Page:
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Aviation Jobs: An Inside Look

Aviation Jobs: An Inside Look

Do you want to know a secret? There are a lot of pilot jobs available right now. I know you’re probably thinking, “No kidding. Tell me something that I don’t know.” Okay, I will. The prime jobs aren’t where you think they are.

Did that get your attention?

That’s right. Legacy airlines make up about 10 percent of the total aviation industry. When we hear about airline jobs, the focus is almost exclusively on legacy carriers. Legacy carriers are the largest and most well-known carriers. These are American, Delta, Southwest, and the like. These are commonly referred to as the tier 1 carriers in the industry. Tier 2 carriers are also large and well-known. These include airlines such as Allegiant, Frontier, and others that don’t have as many aircraft as the tier 1 carriers but are still widely recognized. An airline’s annual revenue is the primary determinant of its tier level.

Tier 3 and 4 carriers are those carriers that most people don’t know about. Tier 3 carriers are smaller carriers that usually operate in the background. This is my favorite tier because they have smaller pilot pools and fewer aircraft, and they offer the most opportunities for upgrades on a variety of popular aircraft.

Let’s look at the numbers. There are roughly 1,000 officially recognized commercial airlines in the world. Of those, approximately 70–75 are considered to be tier 1 and 2 carriers. So, when most people considering a flying job are focused on those airlines, they’re missing the opportunities available with the other 950+ carriers.

In addition to tier 3 and 4 carriers, many flying jobs are available to pilots outside of the U.S. These “expat” jobs offer ways for lower-time pilots to fly larger aircraft, often with higher pay, than they would be eligible for in the U.S. These jobs are also a great way to see the world.

There are many benefits to being an American expat pilot, especially for young new pilots who aren’t tied to any one geographical location. The starting salary for an expat first officer is around $5,000 per month, depending on the location. Add this to a lower cost of living and the tax benefits of living abroad, and you can start to see the financial incentives for being an expat pilot. Many of these pilots get to fly much larger and faster aircraft than they would initially be able to fly in the U.S. The upgrade times are also generally faster because fewer pilots are in the pilot pool. Many pilots also choose these jobs simply because they enjoy living abroad and experiencing the world.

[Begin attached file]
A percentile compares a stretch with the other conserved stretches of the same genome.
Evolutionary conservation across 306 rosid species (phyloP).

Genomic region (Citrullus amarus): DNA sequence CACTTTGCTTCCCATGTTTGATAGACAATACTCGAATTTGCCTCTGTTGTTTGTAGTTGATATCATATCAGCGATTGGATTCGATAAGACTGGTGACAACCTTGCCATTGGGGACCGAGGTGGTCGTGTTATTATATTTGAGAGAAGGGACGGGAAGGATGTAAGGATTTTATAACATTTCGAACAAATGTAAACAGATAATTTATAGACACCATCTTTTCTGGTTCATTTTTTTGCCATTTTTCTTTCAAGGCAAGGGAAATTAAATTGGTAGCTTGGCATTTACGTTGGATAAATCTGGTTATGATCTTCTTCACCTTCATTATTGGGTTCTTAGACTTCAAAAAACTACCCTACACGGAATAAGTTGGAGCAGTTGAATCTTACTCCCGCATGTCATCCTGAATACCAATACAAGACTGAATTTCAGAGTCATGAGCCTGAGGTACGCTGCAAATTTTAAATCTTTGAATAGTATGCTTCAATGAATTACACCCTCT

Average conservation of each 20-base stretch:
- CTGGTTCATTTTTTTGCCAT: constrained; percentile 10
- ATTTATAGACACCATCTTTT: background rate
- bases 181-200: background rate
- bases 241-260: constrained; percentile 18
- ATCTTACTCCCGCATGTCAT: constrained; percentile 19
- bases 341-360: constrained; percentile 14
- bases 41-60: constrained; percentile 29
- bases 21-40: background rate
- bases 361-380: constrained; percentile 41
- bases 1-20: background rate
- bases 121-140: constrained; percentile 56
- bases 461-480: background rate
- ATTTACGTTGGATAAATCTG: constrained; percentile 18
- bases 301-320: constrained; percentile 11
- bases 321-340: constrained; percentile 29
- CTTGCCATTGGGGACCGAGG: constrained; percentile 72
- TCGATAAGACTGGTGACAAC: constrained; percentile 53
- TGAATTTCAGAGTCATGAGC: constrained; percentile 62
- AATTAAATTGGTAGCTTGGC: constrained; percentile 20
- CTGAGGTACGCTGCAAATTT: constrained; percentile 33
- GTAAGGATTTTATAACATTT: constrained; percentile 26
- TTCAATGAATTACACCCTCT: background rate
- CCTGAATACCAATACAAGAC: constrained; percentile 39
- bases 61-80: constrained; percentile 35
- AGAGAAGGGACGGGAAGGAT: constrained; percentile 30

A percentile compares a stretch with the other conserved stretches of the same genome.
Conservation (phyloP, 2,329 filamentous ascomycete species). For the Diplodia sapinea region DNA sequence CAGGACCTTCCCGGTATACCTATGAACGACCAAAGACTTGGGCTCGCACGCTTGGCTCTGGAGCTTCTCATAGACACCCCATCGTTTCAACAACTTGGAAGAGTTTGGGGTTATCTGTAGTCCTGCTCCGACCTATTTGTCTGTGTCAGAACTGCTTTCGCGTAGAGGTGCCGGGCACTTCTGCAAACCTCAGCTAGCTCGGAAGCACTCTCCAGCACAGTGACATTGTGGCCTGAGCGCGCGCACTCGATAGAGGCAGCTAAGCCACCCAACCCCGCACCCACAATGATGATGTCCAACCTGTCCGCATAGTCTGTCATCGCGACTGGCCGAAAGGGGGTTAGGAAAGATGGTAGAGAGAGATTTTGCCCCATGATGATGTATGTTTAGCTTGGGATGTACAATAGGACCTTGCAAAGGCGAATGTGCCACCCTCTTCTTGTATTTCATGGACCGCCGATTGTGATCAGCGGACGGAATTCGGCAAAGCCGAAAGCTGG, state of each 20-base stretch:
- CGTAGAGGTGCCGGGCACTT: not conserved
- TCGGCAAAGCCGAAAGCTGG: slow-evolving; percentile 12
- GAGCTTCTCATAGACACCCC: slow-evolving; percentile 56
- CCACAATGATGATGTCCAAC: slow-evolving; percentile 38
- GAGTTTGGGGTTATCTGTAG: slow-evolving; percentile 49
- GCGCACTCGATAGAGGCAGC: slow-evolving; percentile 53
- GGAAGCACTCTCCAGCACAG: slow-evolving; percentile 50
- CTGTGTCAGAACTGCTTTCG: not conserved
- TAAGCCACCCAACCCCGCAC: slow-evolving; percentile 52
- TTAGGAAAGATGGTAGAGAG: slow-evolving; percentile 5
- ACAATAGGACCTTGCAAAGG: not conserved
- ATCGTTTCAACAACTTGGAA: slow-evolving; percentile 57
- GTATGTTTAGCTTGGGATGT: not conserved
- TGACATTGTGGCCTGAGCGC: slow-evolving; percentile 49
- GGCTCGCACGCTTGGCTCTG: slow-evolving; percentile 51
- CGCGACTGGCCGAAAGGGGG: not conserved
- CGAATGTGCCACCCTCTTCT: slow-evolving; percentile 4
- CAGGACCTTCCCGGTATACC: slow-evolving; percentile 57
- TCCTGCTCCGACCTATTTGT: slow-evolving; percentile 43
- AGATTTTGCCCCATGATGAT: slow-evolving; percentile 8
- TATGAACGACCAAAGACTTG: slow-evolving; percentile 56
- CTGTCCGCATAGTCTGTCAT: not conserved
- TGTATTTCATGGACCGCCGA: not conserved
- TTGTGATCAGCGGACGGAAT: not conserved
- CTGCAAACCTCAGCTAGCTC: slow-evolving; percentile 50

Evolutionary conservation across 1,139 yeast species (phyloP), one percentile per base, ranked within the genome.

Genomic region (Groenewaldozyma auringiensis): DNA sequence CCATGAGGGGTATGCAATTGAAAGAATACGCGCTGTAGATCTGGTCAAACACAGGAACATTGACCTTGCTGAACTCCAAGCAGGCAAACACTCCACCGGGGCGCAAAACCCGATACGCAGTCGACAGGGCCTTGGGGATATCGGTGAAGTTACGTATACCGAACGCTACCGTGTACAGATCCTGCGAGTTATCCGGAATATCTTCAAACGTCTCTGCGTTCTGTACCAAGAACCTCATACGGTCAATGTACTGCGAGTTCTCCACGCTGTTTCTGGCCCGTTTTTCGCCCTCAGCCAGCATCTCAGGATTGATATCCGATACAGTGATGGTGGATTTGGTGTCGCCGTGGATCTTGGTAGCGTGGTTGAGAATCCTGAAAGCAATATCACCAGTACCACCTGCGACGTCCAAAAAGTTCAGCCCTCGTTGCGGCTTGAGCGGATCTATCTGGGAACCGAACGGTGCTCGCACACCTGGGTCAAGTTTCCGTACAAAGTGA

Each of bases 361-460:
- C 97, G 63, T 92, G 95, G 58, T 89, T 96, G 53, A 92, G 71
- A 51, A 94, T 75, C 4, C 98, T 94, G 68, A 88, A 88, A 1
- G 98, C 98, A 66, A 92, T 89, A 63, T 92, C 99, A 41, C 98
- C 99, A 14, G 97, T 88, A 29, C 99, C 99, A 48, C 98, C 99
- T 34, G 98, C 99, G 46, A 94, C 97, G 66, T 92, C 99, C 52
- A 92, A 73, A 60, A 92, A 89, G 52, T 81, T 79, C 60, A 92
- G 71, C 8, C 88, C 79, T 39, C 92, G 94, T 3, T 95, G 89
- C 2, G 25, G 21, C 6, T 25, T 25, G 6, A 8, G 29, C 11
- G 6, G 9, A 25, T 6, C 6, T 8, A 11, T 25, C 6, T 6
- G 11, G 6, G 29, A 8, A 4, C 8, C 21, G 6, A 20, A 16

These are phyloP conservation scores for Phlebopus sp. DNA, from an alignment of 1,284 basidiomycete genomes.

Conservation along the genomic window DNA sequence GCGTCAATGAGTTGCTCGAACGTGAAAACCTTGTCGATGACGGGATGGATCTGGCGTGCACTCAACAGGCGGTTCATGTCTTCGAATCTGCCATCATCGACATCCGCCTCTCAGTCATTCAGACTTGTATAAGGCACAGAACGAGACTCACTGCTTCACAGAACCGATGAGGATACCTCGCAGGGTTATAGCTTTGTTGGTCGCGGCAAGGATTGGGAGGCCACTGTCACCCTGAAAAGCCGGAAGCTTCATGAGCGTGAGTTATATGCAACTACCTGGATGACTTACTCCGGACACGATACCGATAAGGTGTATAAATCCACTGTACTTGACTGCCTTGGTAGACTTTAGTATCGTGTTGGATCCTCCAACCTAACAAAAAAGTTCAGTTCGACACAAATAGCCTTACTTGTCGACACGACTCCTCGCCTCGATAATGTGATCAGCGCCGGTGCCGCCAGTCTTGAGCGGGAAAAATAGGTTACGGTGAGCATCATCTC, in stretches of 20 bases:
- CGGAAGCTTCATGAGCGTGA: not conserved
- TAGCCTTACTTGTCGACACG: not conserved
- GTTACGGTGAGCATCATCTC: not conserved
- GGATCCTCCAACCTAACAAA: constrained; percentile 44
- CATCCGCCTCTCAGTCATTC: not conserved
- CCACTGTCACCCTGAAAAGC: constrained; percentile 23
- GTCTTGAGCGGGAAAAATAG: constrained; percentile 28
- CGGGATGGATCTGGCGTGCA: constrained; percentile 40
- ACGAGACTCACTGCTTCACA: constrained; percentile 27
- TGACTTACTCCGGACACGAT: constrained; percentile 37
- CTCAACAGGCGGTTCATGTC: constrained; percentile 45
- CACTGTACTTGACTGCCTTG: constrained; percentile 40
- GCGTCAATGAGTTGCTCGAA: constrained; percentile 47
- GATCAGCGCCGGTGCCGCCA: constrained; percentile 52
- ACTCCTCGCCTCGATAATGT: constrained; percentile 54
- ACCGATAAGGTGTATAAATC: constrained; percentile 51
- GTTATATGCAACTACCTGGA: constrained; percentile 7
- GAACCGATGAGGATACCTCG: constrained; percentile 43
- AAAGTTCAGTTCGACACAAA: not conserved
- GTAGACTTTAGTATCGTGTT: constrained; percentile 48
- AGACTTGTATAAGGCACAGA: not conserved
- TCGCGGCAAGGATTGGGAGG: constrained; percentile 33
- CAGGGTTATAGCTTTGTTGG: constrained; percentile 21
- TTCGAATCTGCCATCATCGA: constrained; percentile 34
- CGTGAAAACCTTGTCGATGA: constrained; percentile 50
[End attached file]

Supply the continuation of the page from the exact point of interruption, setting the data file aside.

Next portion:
Expat pilot jobs are some of the best-kept secrets in the world. I have helped many pilots get these jobs over the years, and many, to their credit, saved as much of their salary as they could. Some saved as much as 70 percent of their salary because they worked for an airline that provided housing. One pilot that I stayed in touch with saved over half a million dollars by the time he decided to return to the United States to work.

There are also many benefits to flying with tier 3 and 4 carriers in the U.S. Many pilots get jobs with these carriers only to leave as soon as they have enough hours for the legacy carriers. However, the ones who stay usually experience significant opportunities when it comes to pay, access to upgrades, and the types of aircraft they get to fly. One example I witnessed personally was a cargo airline that, for a long time, only flew Boeing 727s. I watched as many pilots came and went. However, there were a handful who stuck around. After a while, the airline replaced all of its 727s with 767s. The pilots who remained are now flying major wide-body airplanes.

And how, you might wonder, can you access these jobs? There is no simple answer. It takes a lot of research and creativity. In aviation, there is a concept that states, “It’s not what you know but who you know.” This couldn’t be any truer than it is for the tier 3 and 4 carriers. Most prime pilot jobs with tier 3 and 4 carriers are obtained through word of mouth and through various industry job boards such as,,, and more. Do an internet search for pilot jobs, and you will see thousands listed.

The point is that you never know where the pilot opportunities are. Don’t simply fall in line with everyone else and focus on name recognition. Do some research and find opportunities that meet your goals, fit with your lifestyle, and offer you a career parallel to your hobbies and interests. It may take a few nights at home doing research, but I promise you it will pay off in the long run.